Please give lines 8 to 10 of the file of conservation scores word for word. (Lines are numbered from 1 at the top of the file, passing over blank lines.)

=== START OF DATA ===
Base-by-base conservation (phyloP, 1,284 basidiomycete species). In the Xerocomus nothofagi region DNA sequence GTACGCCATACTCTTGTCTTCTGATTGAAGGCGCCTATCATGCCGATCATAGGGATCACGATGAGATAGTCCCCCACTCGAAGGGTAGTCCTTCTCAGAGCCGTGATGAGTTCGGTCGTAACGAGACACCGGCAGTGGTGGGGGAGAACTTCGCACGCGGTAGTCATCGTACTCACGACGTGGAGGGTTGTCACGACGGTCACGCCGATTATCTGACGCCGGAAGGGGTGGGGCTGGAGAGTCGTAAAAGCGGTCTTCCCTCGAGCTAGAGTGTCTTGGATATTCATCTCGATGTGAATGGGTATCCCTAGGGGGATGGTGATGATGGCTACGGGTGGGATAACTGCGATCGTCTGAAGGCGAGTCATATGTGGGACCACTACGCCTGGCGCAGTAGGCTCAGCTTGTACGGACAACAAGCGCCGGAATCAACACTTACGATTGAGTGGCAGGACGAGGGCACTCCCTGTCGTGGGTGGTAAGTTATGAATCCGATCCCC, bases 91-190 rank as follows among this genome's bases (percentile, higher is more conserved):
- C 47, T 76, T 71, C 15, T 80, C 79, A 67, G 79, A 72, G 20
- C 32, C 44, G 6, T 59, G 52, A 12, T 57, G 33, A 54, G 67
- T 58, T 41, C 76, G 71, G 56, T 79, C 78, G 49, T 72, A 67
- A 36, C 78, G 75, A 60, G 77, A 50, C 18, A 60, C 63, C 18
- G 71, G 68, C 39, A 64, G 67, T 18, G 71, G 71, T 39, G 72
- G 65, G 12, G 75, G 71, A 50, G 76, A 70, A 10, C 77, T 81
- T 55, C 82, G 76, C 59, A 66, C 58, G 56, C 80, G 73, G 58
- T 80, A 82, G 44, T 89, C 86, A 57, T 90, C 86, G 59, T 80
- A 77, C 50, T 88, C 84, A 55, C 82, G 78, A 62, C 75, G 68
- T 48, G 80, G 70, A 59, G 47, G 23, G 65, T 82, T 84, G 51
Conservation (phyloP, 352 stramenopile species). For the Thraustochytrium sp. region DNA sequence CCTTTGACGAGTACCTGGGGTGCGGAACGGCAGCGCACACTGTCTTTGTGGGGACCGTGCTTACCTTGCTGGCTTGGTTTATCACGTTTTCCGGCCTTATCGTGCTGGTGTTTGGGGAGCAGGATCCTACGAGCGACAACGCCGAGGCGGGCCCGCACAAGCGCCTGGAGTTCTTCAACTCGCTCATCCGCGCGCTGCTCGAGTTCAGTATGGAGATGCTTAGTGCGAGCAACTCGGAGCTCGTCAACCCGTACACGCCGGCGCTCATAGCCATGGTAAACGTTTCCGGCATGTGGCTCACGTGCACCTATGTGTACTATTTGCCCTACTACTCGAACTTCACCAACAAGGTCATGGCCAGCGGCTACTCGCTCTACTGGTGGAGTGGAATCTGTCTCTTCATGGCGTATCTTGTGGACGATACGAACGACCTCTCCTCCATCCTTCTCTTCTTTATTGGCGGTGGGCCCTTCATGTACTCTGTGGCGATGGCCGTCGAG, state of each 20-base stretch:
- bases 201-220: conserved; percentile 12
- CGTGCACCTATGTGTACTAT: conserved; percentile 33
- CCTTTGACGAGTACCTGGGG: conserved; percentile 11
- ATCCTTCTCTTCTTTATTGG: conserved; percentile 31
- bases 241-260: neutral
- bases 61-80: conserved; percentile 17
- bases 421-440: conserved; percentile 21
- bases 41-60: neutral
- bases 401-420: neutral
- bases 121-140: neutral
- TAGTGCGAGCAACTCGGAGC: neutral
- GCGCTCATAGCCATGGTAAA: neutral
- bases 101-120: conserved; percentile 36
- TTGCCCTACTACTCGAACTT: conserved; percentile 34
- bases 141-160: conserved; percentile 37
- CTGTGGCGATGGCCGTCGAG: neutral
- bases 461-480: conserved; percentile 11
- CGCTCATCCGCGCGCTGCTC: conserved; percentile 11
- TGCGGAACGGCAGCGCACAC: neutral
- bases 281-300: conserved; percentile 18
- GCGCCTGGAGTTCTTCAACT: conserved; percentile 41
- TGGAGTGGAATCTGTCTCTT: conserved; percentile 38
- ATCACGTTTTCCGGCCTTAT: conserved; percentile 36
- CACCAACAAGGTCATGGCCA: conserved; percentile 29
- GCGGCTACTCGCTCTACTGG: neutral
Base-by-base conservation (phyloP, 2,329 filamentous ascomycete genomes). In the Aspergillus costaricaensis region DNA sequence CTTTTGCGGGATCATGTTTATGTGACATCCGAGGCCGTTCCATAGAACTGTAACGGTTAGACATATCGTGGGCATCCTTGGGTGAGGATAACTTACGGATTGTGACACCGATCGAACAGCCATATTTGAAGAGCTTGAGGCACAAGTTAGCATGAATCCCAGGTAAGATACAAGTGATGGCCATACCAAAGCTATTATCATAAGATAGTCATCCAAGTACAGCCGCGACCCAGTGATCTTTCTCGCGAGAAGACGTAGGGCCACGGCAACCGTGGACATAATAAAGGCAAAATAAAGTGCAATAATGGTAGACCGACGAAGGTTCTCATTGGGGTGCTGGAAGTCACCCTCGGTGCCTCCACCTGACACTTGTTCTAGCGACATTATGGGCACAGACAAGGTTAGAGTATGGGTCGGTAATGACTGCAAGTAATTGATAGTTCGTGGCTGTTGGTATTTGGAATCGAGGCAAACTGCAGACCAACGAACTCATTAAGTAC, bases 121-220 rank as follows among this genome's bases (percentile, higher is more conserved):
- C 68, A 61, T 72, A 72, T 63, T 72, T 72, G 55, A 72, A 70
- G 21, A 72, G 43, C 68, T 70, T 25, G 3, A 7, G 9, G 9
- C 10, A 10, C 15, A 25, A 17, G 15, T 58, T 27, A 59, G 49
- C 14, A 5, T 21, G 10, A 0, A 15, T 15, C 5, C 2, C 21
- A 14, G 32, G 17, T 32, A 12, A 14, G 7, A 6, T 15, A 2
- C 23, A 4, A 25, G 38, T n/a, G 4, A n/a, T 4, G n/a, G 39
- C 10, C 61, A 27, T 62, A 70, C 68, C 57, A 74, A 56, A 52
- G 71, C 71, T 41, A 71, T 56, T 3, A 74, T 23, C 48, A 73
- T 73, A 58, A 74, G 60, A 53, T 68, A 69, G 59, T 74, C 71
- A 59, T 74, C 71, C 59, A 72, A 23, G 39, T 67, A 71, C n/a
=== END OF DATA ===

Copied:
- T 55, C 82, G 76, C 59, A 66, C 58, G 56, C 80, G 73, G 58
- T 80, A 82, G 44, T 89, C 86, A 57, T 90, C 86, G 59, T 80
- A 77, C 50, T 88, C 84, A 55, C 82, G 78, A 62, C 75, G 68